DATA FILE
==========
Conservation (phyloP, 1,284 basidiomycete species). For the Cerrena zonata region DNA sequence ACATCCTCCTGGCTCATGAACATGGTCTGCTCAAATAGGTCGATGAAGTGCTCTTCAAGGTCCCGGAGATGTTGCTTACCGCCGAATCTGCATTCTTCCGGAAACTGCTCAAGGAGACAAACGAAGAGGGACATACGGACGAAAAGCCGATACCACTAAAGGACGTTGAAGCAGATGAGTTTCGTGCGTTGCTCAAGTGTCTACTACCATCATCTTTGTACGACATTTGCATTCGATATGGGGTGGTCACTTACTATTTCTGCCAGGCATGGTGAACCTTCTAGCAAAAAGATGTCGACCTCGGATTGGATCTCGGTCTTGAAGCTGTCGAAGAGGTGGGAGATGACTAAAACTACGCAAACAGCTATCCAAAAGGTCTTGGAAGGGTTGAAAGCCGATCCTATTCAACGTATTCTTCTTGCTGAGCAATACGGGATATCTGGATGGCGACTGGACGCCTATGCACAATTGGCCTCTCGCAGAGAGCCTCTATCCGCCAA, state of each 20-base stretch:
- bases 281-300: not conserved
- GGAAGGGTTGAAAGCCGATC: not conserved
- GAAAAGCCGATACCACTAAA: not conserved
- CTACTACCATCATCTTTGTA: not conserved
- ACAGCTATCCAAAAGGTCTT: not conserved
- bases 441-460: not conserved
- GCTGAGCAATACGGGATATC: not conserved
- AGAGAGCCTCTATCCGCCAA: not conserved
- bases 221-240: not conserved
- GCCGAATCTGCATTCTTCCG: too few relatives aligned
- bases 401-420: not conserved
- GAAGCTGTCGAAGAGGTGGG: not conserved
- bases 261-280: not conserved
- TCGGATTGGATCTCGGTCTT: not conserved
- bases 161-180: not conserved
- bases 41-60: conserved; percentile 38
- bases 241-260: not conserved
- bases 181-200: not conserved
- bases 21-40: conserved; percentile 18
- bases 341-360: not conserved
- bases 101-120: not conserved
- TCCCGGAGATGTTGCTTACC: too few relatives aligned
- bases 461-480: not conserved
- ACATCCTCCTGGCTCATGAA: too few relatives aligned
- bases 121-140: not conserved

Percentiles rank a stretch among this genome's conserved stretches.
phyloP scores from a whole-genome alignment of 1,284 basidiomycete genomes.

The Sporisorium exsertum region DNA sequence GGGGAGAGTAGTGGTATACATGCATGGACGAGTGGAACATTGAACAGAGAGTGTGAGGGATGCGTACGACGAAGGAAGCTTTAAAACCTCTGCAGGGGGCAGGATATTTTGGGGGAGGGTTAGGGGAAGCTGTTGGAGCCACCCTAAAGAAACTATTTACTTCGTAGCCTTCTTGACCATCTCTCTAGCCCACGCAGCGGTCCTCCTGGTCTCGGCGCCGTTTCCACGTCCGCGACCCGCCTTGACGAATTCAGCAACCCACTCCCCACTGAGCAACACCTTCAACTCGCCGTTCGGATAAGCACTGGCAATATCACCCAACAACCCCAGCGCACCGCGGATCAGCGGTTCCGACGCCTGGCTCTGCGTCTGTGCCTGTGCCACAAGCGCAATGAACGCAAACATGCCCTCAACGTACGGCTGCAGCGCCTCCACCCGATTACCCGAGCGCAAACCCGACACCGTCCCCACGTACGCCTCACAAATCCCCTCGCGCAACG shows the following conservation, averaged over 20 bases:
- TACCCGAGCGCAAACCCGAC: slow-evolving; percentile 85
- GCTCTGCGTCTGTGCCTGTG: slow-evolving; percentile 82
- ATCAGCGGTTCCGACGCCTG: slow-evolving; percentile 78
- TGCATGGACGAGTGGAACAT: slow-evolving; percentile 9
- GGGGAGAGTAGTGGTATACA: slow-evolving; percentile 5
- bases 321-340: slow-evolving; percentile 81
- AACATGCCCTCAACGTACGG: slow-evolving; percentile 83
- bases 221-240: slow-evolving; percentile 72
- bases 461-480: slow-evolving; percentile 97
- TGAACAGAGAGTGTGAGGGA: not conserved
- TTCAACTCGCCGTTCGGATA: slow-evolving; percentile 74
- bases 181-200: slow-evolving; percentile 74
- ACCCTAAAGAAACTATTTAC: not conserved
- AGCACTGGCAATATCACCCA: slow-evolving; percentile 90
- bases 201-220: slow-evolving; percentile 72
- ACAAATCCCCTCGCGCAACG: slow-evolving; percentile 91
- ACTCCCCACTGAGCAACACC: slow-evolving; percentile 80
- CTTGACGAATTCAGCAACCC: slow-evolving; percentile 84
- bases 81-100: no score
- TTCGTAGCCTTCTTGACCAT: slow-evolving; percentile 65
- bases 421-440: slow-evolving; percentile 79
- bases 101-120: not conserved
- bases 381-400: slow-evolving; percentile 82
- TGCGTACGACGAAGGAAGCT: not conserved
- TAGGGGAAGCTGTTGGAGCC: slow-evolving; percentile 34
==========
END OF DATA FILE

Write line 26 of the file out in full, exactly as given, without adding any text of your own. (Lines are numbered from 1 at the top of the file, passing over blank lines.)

- bases 121-140: not conserved